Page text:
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WHO’S THAT KNOCKING AT MY DOOR
1967, Warner Bros., 90 min, USA, Dir: Martin Scorsese

Martin Scorsese took the filmmaking world by storm at the 1967 Chicago International Film Festival with this New York City-set drama that is steeped in cinema history while forging ahead towards something new. Shrouded in the fog of Catholic guilt which so informs his later films, WHO’S THAT KNOCKING AT MY DOOR is a haunting story of a young couples’ reckoning with a traumatizing event. Featuring the acting debut of Harvey Keitel, along with a memorable performance by Zina Bethune, the film, as critic Roger Ebert observed upon its premiere, was “absolutely genuine” and “a great moment in American movies.”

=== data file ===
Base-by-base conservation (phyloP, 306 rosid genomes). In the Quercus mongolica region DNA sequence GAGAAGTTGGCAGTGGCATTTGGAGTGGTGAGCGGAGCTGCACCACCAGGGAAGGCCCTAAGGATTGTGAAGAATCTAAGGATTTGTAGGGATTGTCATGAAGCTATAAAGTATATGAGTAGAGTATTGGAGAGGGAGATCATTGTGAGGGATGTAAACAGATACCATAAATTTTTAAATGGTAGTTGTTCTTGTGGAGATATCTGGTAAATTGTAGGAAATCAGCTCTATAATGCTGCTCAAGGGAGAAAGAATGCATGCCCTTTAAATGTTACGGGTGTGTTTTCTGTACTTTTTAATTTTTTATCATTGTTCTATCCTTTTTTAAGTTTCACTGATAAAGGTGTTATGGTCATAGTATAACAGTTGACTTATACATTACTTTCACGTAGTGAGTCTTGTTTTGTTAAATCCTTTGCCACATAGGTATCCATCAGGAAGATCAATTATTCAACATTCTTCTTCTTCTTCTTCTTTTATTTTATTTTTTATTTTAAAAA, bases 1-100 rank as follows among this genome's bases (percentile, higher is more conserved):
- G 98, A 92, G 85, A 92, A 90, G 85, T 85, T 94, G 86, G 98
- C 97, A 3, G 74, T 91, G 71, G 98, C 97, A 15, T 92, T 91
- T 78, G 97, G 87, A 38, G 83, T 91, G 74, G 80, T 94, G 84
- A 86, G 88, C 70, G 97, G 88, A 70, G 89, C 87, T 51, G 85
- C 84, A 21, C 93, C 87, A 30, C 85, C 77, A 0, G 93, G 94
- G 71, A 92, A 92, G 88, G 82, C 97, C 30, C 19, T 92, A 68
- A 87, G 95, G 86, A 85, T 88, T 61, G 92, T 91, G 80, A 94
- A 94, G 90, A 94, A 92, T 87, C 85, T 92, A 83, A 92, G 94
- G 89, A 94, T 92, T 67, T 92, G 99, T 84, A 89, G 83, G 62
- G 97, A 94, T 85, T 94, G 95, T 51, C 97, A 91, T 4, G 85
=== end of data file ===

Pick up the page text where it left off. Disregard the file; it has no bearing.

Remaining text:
AFTER HOURS
1985, Warner Bros., 97 min, USA, Dir: Martin Scorsese

Manhattan becomes a surreal dreamscape of bizarre terror in Martin Scorsese's film about an ordinary guy (Griffin Dunne) who agrees to a late-night date with an attractive but alarmingly disturbed woman (Rosanna Arquette). Dead bodies, strange sculptresses and an incensed ice cream truck mob are all part of the protagonist's weird journey into the dark and neglected hours of the morning.


THE DEPARTED
2006, Warner Bros., 151 min, USA/Hong Kong, Dir: Martin Scorsese

Inspired by Hong Kong film INFERNAL AFFAIRS, this riveting drama of divided loyalties will keep you guessing until the very last shot. In an effort to break Boston’s Irish-American mob, Billy Costigan (Leonardo DiCaprio) goes undercover as part of crime boss Frank Costello’s (Jack Nicholson) crew. What he doesn’t know is that Costello has his own mole (Matt Damon) working in the police force. Winner of four Academy Awards, including Best Picture and a long-overdue Best Director statuette for Scorsese.


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